The infectious theory of psychosis, prominent early in the twentieth century, has recently received renewed scientific support. Evidence has accumulated that schizophrenia and bipolar disorder are complex diseases in which many predisposing genes interact with one or more environmental agents to cause symptoms. The protozoan Toxoplasma gondii and cytomegalovirus are discussed as examples of infectious agents that have been linked to schizophrenia and in which genes and infectious agents interact. Such infections may occur early in life and are thus consistent with neurodevelopmental as well as genetic theories of psychosis. The outstanding questions regarding infectious theories concern timing and causality. Attempts are underway to address the former by examining sera of individuals prior to the onset of illness and to address the latter by using antiinfective medications to treat individuals with psychosis.
The identification of infectious agents associated with the etiopathogenesis of schizophrenia might lead to new methods for the diagnosis, treatment and prevention of this disorder.


PMID: 18268502 [PubMed – indexed for MEDLINE]

Mood and anxiety disorders in women with treated hyperthyroidism and ophthalmopathy caused by Graves’ disease.

Gen Hosp Psychiatry. 2005 Mar-Apr;27(2):133-9.

Mood and anxiety disorders in women with treated hyperthyroidism and ophthalmopathy caused by Graves’ disease.

Bunevicius R, Velickiene D, Prange AJ Jr.

Department of Psychiatry, University of North Carolina at Chapel Hill, Chapel Hill, NC 27599-7160, USA.

OBJECTIVE: To evaluate the prevalence of mood and anxiety disorders in women with treated hyperthyroidism caused by Graves’ disease and to compare them with the prevalence of such findings in women without past or present thyroid disease.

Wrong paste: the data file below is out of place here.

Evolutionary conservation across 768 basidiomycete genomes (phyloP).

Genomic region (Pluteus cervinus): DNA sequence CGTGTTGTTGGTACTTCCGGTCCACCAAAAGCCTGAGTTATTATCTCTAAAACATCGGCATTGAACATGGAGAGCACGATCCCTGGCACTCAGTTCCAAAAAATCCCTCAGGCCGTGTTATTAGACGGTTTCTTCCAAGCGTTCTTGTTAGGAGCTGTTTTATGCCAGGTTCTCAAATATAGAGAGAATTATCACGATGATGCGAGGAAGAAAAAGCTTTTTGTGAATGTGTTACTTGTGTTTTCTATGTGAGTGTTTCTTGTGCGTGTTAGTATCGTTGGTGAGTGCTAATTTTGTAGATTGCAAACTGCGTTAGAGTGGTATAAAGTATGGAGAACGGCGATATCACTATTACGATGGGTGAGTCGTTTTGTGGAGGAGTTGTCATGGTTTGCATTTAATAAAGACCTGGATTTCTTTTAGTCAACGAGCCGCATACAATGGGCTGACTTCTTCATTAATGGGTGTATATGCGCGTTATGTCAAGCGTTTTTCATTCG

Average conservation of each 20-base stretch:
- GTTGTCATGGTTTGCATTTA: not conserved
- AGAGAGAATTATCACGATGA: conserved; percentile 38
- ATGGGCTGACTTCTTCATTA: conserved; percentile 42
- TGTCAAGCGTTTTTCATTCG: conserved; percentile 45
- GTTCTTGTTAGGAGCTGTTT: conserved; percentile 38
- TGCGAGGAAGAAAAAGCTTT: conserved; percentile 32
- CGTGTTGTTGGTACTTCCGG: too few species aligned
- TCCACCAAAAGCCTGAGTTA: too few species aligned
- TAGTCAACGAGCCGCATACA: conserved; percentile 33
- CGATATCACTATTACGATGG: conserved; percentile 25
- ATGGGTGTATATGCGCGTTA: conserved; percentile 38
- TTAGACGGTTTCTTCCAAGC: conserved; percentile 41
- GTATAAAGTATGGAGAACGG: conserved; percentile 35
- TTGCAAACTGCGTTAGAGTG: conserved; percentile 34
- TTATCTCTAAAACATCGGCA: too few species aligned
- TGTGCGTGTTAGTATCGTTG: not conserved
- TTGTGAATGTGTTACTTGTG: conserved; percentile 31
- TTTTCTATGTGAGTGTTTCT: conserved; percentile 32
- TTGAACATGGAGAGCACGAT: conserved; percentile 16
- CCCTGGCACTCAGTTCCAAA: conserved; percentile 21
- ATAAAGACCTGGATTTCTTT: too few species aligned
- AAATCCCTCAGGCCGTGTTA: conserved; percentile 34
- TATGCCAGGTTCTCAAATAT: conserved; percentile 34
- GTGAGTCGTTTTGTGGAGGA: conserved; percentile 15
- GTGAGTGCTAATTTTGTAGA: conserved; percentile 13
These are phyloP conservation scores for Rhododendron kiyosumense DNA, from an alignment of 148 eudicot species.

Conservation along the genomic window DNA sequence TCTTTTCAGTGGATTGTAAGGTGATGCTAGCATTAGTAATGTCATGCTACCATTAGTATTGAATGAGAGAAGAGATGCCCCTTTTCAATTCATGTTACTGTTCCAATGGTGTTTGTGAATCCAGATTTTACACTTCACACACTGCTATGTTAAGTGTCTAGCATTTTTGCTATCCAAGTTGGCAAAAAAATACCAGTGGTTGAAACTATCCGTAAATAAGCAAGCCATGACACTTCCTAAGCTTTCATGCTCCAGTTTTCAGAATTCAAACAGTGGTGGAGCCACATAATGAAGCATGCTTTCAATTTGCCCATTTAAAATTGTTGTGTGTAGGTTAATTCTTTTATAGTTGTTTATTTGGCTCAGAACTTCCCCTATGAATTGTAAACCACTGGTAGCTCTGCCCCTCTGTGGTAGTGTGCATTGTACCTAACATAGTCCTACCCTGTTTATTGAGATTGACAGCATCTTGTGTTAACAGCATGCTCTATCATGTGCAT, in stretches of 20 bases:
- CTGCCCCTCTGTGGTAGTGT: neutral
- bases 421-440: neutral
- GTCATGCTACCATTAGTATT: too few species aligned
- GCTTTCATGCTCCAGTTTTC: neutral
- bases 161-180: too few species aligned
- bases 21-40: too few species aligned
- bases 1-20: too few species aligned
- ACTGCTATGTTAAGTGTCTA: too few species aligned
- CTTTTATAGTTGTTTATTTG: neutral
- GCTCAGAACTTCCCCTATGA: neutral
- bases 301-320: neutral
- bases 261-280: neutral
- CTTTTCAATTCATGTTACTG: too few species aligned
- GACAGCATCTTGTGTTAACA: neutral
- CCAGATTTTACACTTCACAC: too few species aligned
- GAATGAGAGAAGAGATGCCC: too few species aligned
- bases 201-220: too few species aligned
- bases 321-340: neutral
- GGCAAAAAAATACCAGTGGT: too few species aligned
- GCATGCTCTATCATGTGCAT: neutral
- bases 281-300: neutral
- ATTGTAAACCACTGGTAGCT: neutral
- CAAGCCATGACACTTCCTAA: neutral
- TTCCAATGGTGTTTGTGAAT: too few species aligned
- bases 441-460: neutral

METHODS: Thirty inpatient women with treated hyperthyroidism and ophthalmopathy caused by Graves’ disease and 45 women hospitalized for treatment of gynecologic disorders such as abnormal vaginal bleeding, benign tumors or infertility were evaluated for the prevalence of mood and anxiety diagnoses using a standard Mini-International Neuropsychiatric Interview and for mood and anxiety ratings using the Profile of Mood States (POMS). At the time of assessment, it was discovered that 14 of 30 women with treated hyperthyroidism caused by Graves’ disease were still hyperthyroid, while 16 women were euthyroid.
RESULTS: Significantly greater prevalence of social anxiety disorder, generalized anxiety disorder, major depression and total mood and anxiety disorders, as well as higher symptom scores on the POMS, was found in hyperthyroid women with Graves’ disease in comparison with the control group. A prevalence of total anxiety disorder, as well as history of mania or hypomania and lifetime bipolar disorder, but not lifetime unipolar depression, was more frequent in both the euthyroid and the hyperthyroid subgroups of study women in comparison with the control group.
CONCLUSIONS: These results confirm a high prevalence of mood and anxiety disorders in women with treated hyperthyroidism and ophthalmopathy caused by Graves’ disease. Hyperthyroidism plays a major role in psychiatric morbidity in Graves’ disease.
PMID: 15763125 [PubMed – indexed for MEDLINE]